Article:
1. This appeal by Mr. Sanjay Gambhir under Section 37 (2) (b) of the Arbitration and Conciliation Act, 1996 ( Act ) is directed against the orderdated 18th July, 2015 passed by the Sole Arbitrator in two applications filed by the Claimants i.e., BDR Builders and Developers Pvt. Ltd. ( BDR ) in thearbitral proceedings under Section 17 of the Act initiated against the present Appellant apart from the Directors of Renaissance Buildcon Co. Pvt. Ltd. ('Renaissance')
2. The Appellant herein (who was Respondent No. 2 in the arbitral proceedings) is aggrieved to the extent that in the impugned order the learned Arbitrator has directed the Appellant including his legal heirs, assigns, nominees and agents etc. not to deal in any manner or sell, transfer, alienate or part with possession of all and any movable and immovable assets in his power and possession or to which he may be personally entitled.
3. The background to this appeal is that two Memoranda of Understanding ( MOUs ) were entered into between Renaissance and BDR as first and second parties and the Appellant herein as third party on 6th and 7th February, 2009. By the first MOU dated 6th February, 2009, BDR agreed to advance to Renaissance a sum of Rs. 3 crores, out of which Rs. 35,00,000 was by cheque dated 5th February, 2009 and the balance by way of cash as loan against pledge/mortgage of the property being agricultural land measuring 38 Bigha 18 Biswa acres 15.366 acres located at village Rampur Kalan, Tehsil Rajpura, Punjab. The Appellant herein stood as guarantor of the said transaction. The loan for a period of six months commencing from the date of MOU i.e., 6 th February, 2009. Renaissance agreed to pay BDR compound interest @ 3.5% per month compounded monthly commencing from the date of advancing the loan till the date of actual repayment.
4. In order to secure the loan, the title deeds of the property were deposited with BDR. It was noted in the MOU itself that the mortgage deed for Rs. 35,00,000 had already been registered at the office of the sub-Registrar, Rajpura and that the MOU was the second charge on the property in addition to the registered mortgage deed. Para 5 noted the additional securities in the form of share transfer deed of the shares held by BDR in M/s DD Township Ltd. for Rs. 44,00,000, the original share certificate and letter of continuing guarantee of the Directors of Renaissance, the Appellant herein and their associates etc. The relevant paras 11 and 12 of the MOU reads as under:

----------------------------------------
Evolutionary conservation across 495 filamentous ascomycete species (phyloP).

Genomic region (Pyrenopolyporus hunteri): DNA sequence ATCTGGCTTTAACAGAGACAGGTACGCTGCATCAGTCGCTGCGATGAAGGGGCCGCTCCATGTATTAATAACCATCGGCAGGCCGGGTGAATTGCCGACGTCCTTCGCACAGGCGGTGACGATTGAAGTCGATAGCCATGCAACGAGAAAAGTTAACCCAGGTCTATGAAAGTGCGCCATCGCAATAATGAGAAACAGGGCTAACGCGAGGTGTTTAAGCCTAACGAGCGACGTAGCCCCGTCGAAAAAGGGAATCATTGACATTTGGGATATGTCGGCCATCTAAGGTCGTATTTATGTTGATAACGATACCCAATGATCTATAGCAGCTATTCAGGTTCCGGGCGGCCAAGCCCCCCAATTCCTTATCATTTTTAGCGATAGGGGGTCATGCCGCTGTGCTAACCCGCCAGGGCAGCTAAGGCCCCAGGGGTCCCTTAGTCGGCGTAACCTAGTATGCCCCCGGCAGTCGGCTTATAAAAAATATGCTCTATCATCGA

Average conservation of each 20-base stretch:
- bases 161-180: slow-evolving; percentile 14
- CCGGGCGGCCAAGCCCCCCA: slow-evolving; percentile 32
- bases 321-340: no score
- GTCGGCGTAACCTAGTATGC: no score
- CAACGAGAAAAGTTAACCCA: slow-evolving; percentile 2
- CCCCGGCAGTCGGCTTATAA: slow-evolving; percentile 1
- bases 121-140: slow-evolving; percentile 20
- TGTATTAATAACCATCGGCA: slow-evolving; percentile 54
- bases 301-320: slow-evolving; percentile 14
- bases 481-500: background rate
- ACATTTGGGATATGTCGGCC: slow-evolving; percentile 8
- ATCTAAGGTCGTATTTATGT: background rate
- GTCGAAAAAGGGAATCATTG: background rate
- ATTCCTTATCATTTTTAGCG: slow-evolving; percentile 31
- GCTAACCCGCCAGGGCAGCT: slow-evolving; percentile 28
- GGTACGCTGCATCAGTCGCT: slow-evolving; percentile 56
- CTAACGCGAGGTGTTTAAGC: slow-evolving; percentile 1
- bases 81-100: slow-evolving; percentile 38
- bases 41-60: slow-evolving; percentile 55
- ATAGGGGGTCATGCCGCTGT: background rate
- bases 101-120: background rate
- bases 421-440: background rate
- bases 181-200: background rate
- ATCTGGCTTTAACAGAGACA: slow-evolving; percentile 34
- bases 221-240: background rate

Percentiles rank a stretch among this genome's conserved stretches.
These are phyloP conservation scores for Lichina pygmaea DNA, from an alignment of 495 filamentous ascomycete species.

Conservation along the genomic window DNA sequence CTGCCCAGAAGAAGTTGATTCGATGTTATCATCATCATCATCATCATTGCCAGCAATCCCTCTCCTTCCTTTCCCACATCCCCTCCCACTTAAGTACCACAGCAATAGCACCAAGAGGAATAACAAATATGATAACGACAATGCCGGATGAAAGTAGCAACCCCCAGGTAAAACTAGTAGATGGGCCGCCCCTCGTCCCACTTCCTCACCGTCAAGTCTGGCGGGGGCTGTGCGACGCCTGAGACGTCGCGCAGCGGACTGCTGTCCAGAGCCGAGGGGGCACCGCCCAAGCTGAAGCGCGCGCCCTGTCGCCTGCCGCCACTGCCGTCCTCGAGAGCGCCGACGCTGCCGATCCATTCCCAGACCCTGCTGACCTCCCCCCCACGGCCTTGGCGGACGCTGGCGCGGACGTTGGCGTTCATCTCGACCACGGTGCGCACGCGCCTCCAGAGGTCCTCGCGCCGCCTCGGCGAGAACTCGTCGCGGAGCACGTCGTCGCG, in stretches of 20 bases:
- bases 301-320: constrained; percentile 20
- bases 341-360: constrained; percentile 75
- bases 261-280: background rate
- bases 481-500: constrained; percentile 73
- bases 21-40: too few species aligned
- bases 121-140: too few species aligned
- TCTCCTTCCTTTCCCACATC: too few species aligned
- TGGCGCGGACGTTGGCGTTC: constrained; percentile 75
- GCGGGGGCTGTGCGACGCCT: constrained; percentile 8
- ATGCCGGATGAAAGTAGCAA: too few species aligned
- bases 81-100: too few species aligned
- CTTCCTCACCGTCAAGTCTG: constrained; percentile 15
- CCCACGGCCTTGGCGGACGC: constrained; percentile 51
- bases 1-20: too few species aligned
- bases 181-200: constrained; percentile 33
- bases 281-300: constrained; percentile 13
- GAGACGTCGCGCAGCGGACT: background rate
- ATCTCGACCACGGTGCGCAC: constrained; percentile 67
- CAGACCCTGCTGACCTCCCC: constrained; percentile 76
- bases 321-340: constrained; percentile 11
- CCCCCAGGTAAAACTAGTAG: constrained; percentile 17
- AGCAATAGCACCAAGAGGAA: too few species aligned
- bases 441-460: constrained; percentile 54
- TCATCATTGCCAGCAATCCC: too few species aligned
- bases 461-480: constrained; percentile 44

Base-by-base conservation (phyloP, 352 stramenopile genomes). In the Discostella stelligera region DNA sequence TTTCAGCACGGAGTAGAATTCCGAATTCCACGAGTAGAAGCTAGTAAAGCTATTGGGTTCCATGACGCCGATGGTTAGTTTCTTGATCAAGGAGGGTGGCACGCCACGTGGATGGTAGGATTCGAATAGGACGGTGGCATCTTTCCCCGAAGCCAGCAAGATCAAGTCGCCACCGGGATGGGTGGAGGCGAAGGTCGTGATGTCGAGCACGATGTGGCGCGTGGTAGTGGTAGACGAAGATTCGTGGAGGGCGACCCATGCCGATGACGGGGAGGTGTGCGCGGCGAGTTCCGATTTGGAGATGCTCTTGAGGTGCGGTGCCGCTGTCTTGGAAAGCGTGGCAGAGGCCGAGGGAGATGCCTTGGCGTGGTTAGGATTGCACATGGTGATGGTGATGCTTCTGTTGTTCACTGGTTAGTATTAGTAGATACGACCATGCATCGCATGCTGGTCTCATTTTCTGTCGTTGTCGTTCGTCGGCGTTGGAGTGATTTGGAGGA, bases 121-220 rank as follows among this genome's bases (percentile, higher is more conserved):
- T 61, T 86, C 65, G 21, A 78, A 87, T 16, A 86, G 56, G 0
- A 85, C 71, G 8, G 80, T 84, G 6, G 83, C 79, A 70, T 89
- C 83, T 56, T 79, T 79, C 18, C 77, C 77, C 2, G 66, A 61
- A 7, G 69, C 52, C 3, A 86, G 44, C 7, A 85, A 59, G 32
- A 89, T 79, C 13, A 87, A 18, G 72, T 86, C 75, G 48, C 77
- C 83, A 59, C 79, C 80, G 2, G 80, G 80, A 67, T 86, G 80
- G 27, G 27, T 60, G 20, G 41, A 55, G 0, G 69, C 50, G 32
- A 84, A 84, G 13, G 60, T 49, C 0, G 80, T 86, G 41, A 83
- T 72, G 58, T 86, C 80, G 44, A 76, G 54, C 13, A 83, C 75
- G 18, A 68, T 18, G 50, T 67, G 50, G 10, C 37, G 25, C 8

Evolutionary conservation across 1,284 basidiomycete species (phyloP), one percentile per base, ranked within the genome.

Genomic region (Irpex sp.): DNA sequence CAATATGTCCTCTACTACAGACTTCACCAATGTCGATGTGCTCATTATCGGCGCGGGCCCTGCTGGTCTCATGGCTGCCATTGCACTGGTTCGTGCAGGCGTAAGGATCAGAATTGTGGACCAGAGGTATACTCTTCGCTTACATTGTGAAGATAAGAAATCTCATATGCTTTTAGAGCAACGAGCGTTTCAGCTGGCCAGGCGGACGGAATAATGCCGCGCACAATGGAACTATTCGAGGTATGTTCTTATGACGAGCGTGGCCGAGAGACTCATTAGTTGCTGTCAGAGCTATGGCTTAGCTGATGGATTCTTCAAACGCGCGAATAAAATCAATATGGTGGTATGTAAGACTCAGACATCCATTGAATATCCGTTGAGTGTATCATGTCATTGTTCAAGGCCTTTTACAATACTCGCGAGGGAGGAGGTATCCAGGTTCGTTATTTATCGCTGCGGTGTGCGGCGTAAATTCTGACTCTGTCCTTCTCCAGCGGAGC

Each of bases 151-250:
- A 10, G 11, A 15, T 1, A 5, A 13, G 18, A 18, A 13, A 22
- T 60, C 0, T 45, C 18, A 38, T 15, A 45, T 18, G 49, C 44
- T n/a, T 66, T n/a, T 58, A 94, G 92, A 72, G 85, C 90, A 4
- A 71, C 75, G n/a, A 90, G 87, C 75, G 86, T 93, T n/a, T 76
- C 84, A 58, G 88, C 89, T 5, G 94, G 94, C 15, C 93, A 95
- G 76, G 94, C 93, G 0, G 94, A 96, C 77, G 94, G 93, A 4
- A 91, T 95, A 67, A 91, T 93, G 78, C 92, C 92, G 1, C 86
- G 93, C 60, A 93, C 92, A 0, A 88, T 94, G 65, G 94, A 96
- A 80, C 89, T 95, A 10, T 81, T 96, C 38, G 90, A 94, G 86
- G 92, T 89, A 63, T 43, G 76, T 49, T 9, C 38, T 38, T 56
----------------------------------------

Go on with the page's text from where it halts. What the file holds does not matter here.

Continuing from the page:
"11. That in case the FIRST PARTY fails to pay the above loan amount on or before the due date of this MOU, the SECOND PARTY will become entitled to enforce any security or guarantee which the FIRST PARTY has furnished in favour of the SECOND PARTY and to realize the amount due from the same and the SECOND PARTY will have the right to own, dispose of the SAID PROPERTY as per its own choice the First Party is duty bound to complete the sale transaction in favour of the Second Party or its nominees to recover its dues in full or part, as due till date.
12. That Sh. Sanjay Gambhir stands personal continue guarantee for the said loan and in case of default the loan amount with interest will be recovered from the assets whether movable or immovable owned by Sh. Sanjay Gambhir.
5. The first MOU noted that the post dated cheques had been issued in favour of BDR by Renaissance in order to guarantee the repayment of the loan and that the cheque had been signed by DD Township Ltd., an associate company owned by the Appellant. It was further agreed that Renaissance and the Appellant herein would not question and challenge the MOU in a court of law.